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Czech Republic: How One Company Keeps Exports On Track

By Jiri Kominek

Prague, 29 April 1997 (RFE/RL) -- One of the most pressing problems faced by many enterprises in the Eastern European countries at the start of the new era was the slump in demand for their products on established markets.

The enterprises caught in this situation were faced with the choice of finding new markets or dying. But exporting to already-crowded markets elsewhere has been far from easy. The price edge usually held by products from the former communist states has often not been enough to dispel buyer concerns about such matters as build-quality, longevity, spare parts availability and after-sales service.

But a growing number of Eastern companies have found the right combination of business and manufacturing qualities to shape success on widening export markets. One such is MTH Praha, a manufacturer of specialised railway construction and maintenance equipment.

MTH Praha faced a large drop in demand from its traditional Socialist-era customers. Privatised in 1992, it had to undergo complex restructuring, and now has a staff of 630 workers.

As the company's chief executive officer Petr Wagenknecht told a RFE/RL correspondent, the Czech railway industry alone could not sustain a company such as MTH, "so we are forced to look anywhere in the world for potential customers."

An energetic and targetted approach paid off, as the company now exports to countries as diverse as the United States, Austria and Russia.

Just this month it secured a contract for $59 million with the Russian Railways Ministry for the supply over five years of special equipment including gravel bed cleaners and vegetation cutters. Also included in the contract is a single multi-purpose maintenance unit worth $5 million. According to company officials, if this multi-purpose unit successfully completes test trials in Russia, MTH Praha can expect an order for an additional 10 machines of the same type.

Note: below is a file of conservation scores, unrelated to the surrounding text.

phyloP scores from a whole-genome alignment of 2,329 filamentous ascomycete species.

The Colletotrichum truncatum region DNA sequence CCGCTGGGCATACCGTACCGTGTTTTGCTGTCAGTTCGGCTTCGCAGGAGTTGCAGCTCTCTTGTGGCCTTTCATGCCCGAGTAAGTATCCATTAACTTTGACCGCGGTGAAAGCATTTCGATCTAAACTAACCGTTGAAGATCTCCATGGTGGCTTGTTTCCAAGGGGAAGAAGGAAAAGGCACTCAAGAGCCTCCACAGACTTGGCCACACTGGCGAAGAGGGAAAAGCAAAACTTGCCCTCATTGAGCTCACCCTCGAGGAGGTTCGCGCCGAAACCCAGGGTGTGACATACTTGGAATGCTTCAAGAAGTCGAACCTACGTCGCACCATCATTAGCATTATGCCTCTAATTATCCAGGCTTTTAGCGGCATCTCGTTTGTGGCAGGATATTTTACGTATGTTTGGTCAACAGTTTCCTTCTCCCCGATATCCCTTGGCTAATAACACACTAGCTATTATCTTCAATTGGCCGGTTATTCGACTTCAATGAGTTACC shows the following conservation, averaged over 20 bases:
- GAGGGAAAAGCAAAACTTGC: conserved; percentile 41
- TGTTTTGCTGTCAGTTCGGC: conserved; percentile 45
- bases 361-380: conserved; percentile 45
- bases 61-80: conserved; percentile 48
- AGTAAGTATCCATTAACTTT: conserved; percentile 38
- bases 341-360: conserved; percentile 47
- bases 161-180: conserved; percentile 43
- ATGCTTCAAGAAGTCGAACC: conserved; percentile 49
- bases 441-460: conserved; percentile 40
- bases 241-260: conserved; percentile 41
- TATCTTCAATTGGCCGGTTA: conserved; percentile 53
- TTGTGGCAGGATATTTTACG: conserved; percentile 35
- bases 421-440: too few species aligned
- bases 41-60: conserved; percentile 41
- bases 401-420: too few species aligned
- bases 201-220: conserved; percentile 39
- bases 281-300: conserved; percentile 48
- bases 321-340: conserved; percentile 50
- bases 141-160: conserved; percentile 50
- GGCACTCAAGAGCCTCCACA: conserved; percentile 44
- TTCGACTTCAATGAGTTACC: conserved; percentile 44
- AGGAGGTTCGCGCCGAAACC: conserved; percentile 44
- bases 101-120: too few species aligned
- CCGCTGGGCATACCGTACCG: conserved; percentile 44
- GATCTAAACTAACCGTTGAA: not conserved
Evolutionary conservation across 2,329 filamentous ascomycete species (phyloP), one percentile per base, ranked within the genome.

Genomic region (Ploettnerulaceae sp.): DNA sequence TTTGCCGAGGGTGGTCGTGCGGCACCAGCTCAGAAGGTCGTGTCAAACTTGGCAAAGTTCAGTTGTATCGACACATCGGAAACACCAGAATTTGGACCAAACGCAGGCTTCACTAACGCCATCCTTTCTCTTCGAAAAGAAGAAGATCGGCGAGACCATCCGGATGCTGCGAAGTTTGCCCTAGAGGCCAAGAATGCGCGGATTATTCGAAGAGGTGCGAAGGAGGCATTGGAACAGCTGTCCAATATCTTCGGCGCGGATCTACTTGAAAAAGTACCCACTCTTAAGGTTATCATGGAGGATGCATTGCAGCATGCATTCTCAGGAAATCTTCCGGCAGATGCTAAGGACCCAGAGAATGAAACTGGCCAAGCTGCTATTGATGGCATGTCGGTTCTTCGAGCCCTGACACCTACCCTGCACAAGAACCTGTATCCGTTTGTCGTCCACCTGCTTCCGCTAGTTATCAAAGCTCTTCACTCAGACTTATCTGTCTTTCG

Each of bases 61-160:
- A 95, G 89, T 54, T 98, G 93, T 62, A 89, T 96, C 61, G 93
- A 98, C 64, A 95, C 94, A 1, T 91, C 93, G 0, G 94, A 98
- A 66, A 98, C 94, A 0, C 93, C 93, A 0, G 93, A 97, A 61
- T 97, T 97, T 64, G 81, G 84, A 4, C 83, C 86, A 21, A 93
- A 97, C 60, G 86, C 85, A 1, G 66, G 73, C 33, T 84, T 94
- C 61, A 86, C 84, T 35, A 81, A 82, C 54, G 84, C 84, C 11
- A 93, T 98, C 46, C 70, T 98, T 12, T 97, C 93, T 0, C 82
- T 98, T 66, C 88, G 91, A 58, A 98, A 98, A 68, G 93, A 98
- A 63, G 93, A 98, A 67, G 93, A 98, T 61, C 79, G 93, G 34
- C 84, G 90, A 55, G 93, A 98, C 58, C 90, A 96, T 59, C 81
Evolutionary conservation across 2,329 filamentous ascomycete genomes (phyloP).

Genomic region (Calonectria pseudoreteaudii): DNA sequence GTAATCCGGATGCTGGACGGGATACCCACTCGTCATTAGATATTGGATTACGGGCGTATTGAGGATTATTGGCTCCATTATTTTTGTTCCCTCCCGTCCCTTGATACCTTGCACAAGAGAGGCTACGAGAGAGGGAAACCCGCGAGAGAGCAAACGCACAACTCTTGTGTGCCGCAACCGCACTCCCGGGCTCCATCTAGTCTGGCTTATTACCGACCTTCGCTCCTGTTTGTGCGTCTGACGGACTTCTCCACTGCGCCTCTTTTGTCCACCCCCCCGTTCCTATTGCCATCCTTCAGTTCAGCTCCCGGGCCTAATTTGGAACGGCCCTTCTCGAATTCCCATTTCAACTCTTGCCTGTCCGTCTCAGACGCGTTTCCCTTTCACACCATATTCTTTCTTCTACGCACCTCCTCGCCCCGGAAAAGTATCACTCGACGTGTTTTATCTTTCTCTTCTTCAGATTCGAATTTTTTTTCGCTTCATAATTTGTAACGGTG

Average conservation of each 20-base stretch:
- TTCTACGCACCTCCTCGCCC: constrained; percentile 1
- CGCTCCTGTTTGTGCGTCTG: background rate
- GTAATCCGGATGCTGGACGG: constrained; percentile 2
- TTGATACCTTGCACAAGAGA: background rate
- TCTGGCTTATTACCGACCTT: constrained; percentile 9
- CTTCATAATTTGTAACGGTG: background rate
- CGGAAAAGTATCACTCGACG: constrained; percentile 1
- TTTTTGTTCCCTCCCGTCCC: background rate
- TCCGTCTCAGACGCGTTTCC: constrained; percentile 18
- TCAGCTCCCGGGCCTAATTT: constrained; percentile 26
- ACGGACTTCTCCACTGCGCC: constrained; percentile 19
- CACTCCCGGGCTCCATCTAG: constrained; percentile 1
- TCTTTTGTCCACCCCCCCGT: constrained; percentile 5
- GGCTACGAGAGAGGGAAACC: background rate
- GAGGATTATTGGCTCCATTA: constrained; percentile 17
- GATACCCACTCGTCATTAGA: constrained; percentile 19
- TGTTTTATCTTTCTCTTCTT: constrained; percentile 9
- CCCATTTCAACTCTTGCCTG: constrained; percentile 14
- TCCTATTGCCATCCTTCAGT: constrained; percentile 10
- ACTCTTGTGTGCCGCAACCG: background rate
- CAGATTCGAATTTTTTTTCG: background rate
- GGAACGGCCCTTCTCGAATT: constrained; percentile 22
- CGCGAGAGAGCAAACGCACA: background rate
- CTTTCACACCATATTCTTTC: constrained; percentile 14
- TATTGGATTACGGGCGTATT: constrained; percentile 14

Wagenknecht says that although its not his company's first sale to Russia, it is seen as something of a landmark because of its size and because it was achieved against strong competition. Currently MTH Praha finds itself bidding on projects alongside the most highly regarded firms in the industry, including Plasser & Theur of Austria, and the Swiss manufacturer Matusa.

On the Russian deal, MTH Praha will manufacture the equipment together with PRMZ Kaluga, a Russian firm that will ensure that all parts will be designed to meet specific Russian requirements.

Wagenknecht says that Russia, with its ongoing railway expansion and modernization, represents the ideal type of partner for future sales opportunities. He says the only problem with doing business in the region of the former USSR is securing financing for projects. In the case of the latest order, however, the Russian Railway Ministry provided guarantees.

In 1994, MTH Praha had 71 percent of its shares bought-out by the Cimex Group, a subsidiary of Cimex Holding. That Karlovy Vary-based company, predominantly involved in real estate dealings, is said to have strong ties with Russian government and industry circles.